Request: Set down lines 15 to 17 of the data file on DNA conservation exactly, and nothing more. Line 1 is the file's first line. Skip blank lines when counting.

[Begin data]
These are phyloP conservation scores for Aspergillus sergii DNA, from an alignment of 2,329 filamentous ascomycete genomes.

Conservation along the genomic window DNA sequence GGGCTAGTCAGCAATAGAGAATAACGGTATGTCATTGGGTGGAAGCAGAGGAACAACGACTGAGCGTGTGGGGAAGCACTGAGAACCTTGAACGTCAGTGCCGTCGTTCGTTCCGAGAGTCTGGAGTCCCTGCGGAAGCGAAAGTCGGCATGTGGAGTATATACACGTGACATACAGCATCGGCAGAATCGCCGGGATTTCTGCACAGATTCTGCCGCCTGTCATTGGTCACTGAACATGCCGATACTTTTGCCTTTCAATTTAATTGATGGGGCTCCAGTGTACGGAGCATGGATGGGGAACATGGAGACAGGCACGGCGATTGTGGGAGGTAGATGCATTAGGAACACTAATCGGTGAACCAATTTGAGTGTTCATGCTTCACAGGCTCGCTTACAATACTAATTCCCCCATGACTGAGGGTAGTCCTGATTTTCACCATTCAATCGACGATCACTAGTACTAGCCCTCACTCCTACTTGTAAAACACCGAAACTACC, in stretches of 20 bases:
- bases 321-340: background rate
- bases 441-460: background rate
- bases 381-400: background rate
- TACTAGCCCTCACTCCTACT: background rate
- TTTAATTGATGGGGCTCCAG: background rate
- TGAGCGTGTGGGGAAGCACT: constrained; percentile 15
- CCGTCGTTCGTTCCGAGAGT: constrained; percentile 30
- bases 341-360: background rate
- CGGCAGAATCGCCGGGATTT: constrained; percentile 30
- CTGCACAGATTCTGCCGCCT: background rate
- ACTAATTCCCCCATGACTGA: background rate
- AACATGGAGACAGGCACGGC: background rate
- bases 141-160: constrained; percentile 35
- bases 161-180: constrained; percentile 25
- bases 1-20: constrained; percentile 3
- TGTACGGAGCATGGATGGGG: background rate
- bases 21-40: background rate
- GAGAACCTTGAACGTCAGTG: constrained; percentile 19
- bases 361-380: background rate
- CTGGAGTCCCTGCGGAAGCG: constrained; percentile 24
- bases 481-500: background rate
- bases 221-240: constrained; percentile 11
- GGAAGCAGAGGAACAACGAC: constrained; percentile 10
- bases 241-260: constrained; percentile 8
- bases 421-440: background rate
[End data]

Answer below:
- bases 141-160: constrained; percentile 35
- bases 161-180: constrained; percentile 25
- bases 1-20: constrained; percentile 3